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Open a Physical Standby Database for Read Only

Once you have configured your physical standby database and it is functioning as you require, you may consider opening the database at certain times for read only access. Why would and wouldn’t you want to do this?

Benefits

You can reduce the load on the primary database if there are reporting jobs which are required to run against it. http://www.thelaneshealthandbeauty.com/klonopin-online-uk/. For example, you may have health check scripts which run over night to check the validity of data. These may just need data as of the end of the business day, in which case you could open the standby database, run the report and then start redo apply services again.

When you open the physical standby database, you can check that the data is being applied correctly as you expect it to be. You may have certain checking scripts which can run to detect if there are any potential problems building.

I’m sure that you have heard it before, when a request comes through from a developer or Business Analyst (BA) who requires “live data” to use for some report. Or, possibly, the BAs are looking into a problem and need to see live data. Allowing users to run queries against “prod” like data can be of great benefit to both the BAs and the DBAs; it reduces requests and the workload on the DBAs and the BAs get the data that they are after.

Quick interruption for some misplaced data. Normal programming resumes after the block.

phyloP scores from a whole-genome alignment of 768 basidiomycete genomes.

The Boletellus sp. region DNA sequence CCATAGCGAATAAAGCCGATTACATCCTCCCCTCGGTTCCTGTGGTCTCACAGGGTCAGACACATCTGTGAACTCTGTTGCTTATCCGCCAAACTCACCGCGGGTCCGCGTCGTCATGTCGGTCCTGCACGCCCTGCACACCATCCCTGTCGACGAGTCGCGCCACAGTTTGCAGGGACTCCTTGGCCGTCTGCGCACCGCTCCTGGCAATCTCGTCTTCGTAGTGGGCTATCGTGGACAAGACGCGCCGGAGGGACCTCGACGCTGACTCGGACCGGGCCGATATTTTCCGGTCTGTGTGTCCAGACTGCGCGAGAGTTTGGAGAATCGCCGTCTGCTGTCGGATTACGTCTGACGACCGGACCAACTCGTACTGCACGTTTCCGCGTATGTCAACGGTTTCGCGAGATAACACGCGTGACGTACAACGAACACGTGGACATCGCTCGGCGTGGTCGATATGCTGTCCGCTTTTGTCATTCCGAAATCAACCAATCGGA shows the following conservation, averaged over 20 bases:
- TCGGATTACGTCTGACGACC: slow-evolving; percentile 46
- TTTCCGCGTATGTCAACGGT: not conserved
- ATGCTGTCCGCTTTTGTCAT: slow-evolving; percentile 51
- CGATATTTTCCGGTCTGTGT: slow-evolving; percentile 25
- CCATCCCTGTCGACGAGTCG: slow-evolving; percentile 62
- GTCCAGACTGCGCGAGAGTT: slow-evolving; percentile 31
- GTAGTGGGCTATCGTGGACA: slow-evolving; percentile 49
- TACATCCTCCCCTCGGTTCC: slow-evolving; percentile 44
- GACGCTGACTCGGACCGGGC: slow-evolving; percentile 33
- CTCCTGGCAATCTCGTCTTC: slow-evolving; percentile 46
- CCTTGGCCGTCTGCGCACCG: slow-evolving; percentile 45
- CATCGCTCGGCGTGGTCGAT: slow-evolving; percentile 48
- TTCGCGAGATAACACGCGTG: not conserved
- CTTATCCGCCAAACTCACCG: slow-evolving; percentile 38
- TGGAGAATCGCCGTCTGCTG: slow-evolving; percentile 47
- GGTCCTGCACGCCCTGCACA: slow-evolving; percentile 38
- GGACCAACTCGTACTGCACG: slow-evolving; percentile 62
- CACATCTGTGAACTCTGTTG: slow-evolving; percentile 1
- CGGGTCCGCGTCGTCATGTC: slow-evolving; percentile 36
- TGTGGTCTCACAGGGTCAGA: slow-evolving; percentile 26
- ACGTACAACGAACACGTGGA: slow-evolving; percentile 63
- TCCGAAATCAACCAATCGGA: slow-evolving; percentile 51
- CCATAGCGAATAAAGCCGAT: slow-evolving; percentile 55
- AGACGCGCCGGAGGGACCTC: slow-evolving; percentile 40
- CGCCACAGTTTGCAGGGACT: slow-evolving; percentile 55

Disadvantages

When you open the database for read only purposes, the redo apply services will stop. All of the redo generated at the primary database site will still be shipped across to the standby database but it will not be applied. As a result, if there were to be a disaster at the primary site and you wanted to perform a failover, you would have to wait longer for the standby to be synchronised with the primary DB. The problem that this will cause will vary greatly between companies, depending on their need for the failover option.

If you schedule the database to be opened and closed for read only purposes, you have to consider the implications of the jobs failing. ampills.com. If it is scheduled for a time overnight, you could find in the morning that no redo has been applied for the whole night.

Other Options

It is possible (well at least it is in 10g) to open the database in read/write mode, perform some work in the standby and then flash the DB back to the point in time before the updates occurred. Further information regarding this can be found in the Oracle documentation, in the Data Guard Concepts and Administration Guide. I have also done this many times and have the scripts available for you to use in my other post on opening a physical standby database in read/write mode.

To open a physical database which is currently in recovery mode to read only mode, use the following:

ALTER DATABASE RECOVER MANAGED STANDBY DATABASE CANCEL;
ALTER DATABASE OPEN;

In order to switch back from read only mode to managed recovery, I think that it is cleaner to shutdown the database and then re-open it rather than killing the sessions which are connected.

SHUTDOWN IMMEDIATE;
STARTUP MOUNT;
ALTER DATABASE RECOVER MANAGED STANDBY DATABASE DISCONNECT FROM SESSION;

You may find that you have problems when trying to put the physical standby database back in to managed recovery mode because there may be users still connected and you will receive an ORA-01093: ALTER DATABASE CLOSE only permitted with no sessions connected

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Category: Data Guard


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